Be wary of extreme patriotism and its racial pride
By Goldwin Emerson,
London Free Press, March 18, 2017
Patriots are citizens who love their county. They are proud of their nationality, ethnicity, traditions and achievements. A moderate amount of patriotism is healthy. It can help bring about one’s best personal accomplishments. A measured amount of patriotism also helps bring order and structure and direction and self‐discipline to our lives. This type of patriotism can inspire us to work hard and achieve results that will be respected by those who are part of our country and those who are not. Yet, sometimes patriotism can go too far.
Extreme patriotism develops gradually and often follows a pattern of progressive steps leading to unfortunate results. It can begin with the recognition that a country has been able to realize notable achievements made by its predecessors. So far, so good! The next step in excessive patriotism may be a feeling ofexceptionalism. Because of previous successes patriotism can easily turn into feelings that a nation is very special above all others. The nation feels favoured by God and by human kind and a concept of manifest destiny may emerge. In Hitler’s version of exceptionalism his soldiers’ uniforms bore the military epaulet and belt buckle, “Gott mit uns” (God with us). With Nazi exceptionalism there came a feeling of invincibility and grandiose racial pride.
Extreme patriotism next turns its attention to finding a strong leader who best represents most of the qualities of exceptionalism. The new leader doesn’t have to be perfect but he has to believe that he is an exceptional leader suitable for a nation that stands above all others. Usually, the chosen leader is male, Caucasian, verbose and not too aware nor caring about those outside his own country. Al‐ Assad, Adolf Hitler, Joseph Stalin and other dictators were not inclined to respect democracy or value truth‐telling as part of their leadership styles. Political power is usurped by a strong authoritarian leader who is entrusted to know the best policies for his nation. Wherever it’s convenient, the leader may change previous laws so as to weaken opinions about free speech and other hard earned
protections acquired earlier by ordinary citizens. Free speech, public media such as radio, television and newspapers become the enemy and laws can be changed to either regulate or shut down public media. Political correctness is mocked as political weakness. Free speech and factual news become fake news with alternative facts and political expediency. This makes it possible for a strong leader to lead his political party in whatever directions he wishes. If the leader is supported by politicians who already hold a majority of votes against opposing politicians there is not much opposition parties can do to influence the strong majority leader.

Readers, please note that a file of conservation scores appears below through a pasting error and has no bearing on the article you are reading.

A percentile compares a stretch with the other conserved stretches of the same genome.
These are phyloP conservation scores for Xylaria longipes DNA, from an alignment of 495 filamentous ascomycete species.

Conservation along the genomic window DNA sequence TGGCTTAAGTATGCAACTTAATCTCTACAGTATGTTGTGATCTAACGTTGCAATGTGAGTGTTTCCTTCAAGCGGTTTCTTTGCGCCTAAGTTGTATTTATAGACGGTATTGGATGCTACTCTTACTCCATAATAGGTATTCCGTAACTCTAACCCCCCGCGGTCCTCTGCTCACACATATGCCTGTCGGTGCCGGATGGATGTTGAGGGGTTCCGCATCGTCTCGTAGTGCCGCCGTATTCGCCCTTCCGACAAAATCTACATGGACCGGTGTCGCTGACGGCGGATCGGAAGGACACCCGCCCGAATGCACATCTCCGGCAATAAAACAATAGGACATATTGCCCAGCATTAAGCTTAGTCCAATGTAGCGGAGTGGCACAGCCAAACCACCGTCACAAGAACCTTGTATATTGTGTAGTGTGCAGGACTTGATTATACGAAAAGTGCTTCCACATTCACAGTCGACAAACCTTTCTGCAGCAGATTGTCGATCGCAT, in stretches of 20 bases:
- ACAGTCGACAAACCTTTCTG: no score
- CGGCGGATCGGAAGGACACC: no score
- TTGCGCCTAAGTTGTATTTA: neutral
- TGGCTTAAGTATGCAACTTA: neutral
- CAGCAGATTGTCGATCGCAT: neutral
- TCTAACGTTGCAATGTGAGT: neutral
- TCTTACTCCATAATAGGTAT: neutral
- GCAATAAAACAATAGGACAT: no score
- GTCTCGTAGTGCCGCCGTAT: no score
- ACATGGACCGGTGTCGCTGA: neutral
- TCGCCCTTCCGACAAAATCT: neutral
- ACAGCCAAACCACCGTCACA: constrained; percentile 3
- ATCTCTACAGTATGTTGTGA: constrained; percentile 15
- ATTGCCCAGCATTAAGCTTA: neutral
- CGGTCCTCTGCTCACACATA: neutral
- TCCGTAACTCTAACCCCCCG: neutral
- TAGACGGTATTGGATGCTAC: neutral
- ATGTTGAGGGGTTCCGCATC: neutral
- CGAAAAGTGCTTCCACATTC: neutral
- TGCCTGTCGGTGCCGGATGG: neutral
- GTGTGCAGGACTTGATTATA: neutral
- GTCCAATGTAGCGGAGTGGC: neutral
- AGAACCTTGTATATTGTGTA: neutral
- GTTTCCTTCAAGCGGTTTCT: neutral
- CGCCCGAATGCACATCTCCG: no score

For determined leaders who love power, it is not a big step to change democracies into extreme governments where decisions are made from the top down. Dictatorial leaders promise citizens that their lives will become better under their leadership. Promises of jobs for all, and health care and good practical education for all, lower taxes, military superiority, and security from foreign threats, will be exactly what citizens want to hear. Such promises are precisely what ordinary people are anxious to believe in and they hope good things will occur under their newly chosen strong leader.
Winston Churchill once said democracy is the best system of government, yet he realized democracy can be weakened and changed fairly easily. It is not unusual throughout history that democracies have been shown to be fragile. They can be contaminated by extreme patriotism. Like good marriages and good friendships, and good humanistic principles, democracies need to be nourished and valued and protected. Where democracies fail, often they do so gradually and before citizens realize they have given up rights and freedoms developed earlier through the hard work of their predecessors.
Canadians are now celebrating our one hundred fifty year anniversary. Let us hope that our chosen leaders will stand up for democratic principles and for the rights and freedoms we currently enjoy. Too much contentment with our past achievements may make us too easily satisfied with ourselves.
A good way to evaluate American exceptionalism would be to solicit the opinions of those who live in countries outside United States and to be moderate in patriotic aggrandizement.